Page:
The first degree of prayer is the introductory, which leads to contact and acquaintance with the divine; the second is conjunctive, producing a union of sympathetic minds, and calling forth benefactions sent down by the Gods even before we express our requests, while achieving whole courses of action even before we think of them; the most perfect, finally, has as its mark ineffable unification, which establishes all authority in the Gods, and provides that our souls rest completely in them.
Prayer establishes links of friendship between us and the Gods, and secures for us the triple advantage which we gain from the Gods through theurgy, the first leading to illumination, the second to the common achievement of projects, and the third to the perfect fulfillment of the soul through fire. Sometimes it precedes sacrifices, sometimes, again, it comes in the middle of theurgic activity, and at other times it brings sacrifices to a suitable conclusion; but no sacred act can take place without the supplications contained in prayers.
Extended practice of prayer nurtures our intellect, enlarges very greatly our soul’s receptivity to the Gods, reveals to people the life of the Gods, accustoms their eyes to the brightness of divine light, and gradually brings to perfection the capacity of our faculties for contact with the Gods, until it leads us up to the highest level of consciousness of which we are capable; also, it elevates gently the dispositions of our minds, and communicates to us those of the Gods, stimulates persuasion and communion and indissoluble friendship, augments divine love, kindles the divine element in the soul, scours away all contrary tendencies within it, casts out from the aetherial and luminous vehicle surrounding the soul everything that tends to generation, brings to perfection good hope and faith concerning the light; and, in a word, it renders those who employ prayers, if we may so express it, the familiar consorts of the Gods.Iamblichus, trans. Clarke et al., De Mysteriis V.26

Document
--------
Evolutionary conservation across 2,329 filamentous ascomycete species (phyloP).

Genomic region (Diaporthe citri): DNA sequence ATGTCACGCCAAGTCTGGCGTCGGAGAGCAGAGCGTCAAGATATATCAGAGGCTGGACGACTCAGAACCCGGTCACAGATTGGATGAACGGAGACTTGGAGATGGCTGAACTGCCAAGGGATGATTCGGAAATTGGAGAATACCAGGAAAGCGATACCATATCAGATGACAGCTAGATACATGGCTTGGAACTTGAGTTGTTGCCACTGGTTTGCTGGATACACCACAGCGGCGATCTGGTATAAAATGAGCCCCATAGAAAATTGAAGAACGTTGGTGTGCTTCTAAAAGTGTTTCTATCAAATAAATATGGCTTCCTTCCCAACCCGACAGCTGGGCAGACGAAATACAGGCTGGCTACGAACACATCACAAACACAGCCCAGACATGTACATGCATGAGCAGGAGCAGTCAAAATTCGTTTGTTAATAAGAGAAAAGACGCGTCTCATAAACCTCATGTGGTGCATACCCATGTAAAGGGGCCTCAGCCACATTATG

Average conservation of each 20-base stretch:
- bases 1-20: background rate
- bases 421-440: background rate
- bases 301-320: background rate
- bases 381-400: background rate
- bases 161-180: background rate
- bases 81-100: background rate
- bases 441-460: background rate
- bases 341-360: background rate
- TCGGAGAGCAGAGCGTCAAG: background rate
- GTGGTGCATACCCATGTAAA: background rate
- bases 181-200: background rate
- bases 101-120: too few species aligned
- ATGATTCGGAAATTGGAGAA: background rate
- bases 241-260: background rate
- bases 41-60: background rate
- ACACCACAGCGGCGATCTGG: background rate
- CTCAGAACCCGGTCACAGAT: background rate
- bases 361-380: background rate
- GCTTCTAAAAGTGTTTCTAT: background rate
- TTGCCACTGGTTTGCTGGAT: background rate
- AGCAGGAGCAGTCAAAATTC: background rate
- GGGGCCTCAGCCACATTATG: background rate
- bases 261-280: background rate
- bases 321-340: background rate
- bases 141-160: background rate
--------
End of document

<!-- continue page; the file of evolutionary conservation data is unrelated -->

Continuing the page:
You can also view the above in an Instagram post (nurselingofkronos).
I’ve been quiet lately apart from posting the commentaries on Sallust. Life has gotten busier as I prepare for my workplace to bring us back onsite (hybrid) at the beginning of August; I’m also co-running a two-half-day conference this week.
However, I am still praying and going about my daily routines — mindfully and intentionally. I light incense. I pour libations. I rest in the still light and the hum of the air conditioner after prayers come to a close. I chant, no matter how many or few repetitions I can do that day. It is prayer, as Proclus says, that renders us pious and puts us into contact with the Gods.
I’ve reflected over the past few weeks on just how magnificent Athēnē and Hermēs have been to me in my professional life. When I was 22, uncertain of where I would go in my life and resistant to the idea of following in my mother’s footsteps to become a librarian, they truly granted me the guidance and direction I needed, along with Apollōn and other Gods I worship. And now, twelve-ish years later, the food I eat, the apartment I live in, and the opportunities I have had are all due to the care of the Gods during that fluctuating period (not to mention whatever incarnation choice I made way back). Sometimes I feel like I haven’t used the resulting resources (of time, energy, and opportunity) wisely, and I have often fallen into autopilot and survival mode instead of remaining consciously present in the driver’s seat of my life. Intellect being in control, and not desires or emotions, leads to a quiet confidence that regardless of circumstances, we are doing what we can with what we have. I am by no means perfect at that (and no embodied person can be), but the past few weeks of reflection have given me a better sense of where I need to grow. A tree extending her roots through the soil may not grow visibly above the ground.